2008 Year of the UMPC for Everyone Except Microsoft?

In a strange ironic way, it looks like 2008 will be the year of the UMPC (Ultra Mobile Personal Computer) for everyone except Microsoft (who coined the term). One model of the Asustek Eee PC has been shipping for a couple of weeks now for a reasonable price ($399) and is getting pretty good reviews. The Amazon Kindle ebook reader with built-in Sprint PCS EVDO service became available this week. The, hmm, 4th generation Nokia N810 just started shipping. And, this model finally has a physical QWERTY mini-keyboard. The OLPC (One Laptop Per Child) is expected to ship before the end of the year. And, if you hurry, you can get opt to donate one and get one your self through their Give One Get One (G1G1) program that runs through Nov. 26. And, every one of these products is available for under $500. In fact, at $450, the Nokia N810 is the only one more than $400.

The least expensive Microsoft based UMPC I could find (although the Asustek Eee PC can run Windows XP, it is not anymore a true Microsoft UMPC any more than any of the other devices I’ve mentioned ab0ve) is $890. And, well, the world isn’t exactly breaking down doors in a rush to buy these things are they?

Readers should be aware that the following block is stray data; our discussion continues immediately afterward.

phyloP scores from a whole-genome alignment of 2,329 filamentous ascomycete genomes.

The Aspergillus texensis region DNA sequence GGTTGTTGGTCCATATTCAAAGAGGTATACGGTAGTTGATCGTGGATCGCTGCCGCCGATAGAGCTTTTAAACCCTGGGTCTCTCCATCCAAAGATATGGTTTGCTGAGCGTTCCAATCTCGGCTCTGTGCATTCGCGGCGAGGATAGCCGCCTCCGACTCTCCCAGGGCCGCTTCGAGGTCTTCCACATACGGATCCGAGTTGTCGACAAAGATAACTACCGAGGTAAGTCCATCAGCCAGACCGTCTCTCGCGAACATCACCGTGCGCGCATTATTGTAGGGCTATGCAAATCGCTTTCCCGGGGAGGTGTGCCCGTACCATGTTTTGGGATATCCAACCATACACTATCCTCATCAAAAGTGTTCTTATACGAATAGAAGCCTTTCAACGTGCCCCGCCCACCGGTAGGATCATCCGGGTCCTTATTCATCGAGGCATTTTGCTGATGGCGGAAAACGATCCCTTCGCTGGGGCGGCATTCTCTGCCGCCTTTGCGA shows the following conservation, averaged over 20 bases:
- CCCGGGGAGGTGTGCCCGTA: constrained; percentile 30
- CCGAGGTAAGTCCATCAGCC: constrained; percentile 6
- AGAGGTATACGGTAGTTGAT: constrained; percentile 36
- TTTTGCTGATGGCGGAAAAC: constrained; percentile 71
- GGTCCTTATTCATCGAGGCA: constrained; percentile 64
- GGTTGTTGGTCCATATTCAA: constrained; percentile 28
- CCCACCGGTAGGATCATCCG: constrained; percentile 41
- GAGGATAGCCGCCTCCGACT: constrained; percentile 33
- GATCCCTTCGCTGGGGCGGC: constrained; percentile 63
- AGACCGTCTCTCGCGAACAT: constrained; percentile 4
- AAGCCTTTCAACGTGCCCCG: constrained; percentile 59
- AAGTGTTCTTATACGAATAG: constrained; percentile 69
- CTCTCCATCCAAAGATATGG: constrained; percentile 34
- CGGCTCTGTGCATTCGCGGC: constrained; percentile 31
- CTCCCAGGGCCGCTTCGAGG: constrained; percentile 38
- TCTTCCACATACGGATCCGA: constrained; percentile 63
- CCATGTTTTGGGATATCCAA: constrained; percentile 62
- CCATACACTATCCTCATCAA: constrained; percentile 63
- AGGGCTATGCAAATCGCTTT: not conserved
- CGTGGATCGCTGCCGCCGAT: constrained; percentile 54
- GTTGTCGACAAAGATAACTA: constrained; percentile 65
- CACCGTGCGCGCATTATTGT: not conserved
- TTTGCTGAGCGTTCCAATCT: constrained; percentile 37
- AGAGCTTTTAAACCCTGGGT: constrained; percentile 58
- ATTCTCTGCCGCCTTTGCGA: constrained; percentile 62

All of the sub-$500 non-Microsoft UMPCs have relatively limited flash RAM storage (a few gigs at most). However, there is that persistent rumor that Apple is going to announce some kind of sub-notebook at the January 2008 MacWorld in San Francisco. If true, I’m sure this will throw the UMPC world (both Microsoft and non-Microsoft) in a spin the same way the iPhone did for the phone world this past summer.

So, the question is: Can Microsoft and its hardware partners come up with an UMPC that hits the $500 price mark that was originally stated as the target price back in March 2006: Pricing will be determined by our OEM partners. We anticipate pricing in the US$599-$999 price-range. Part of our objective in creating the original reference design for the UMPC category was to engineer a platform that’s both very compact and, through careful component choice, possible to sell for $500 MSRP.

So far, they haven’t even come close to that magic number that everyone else seems to have achieved.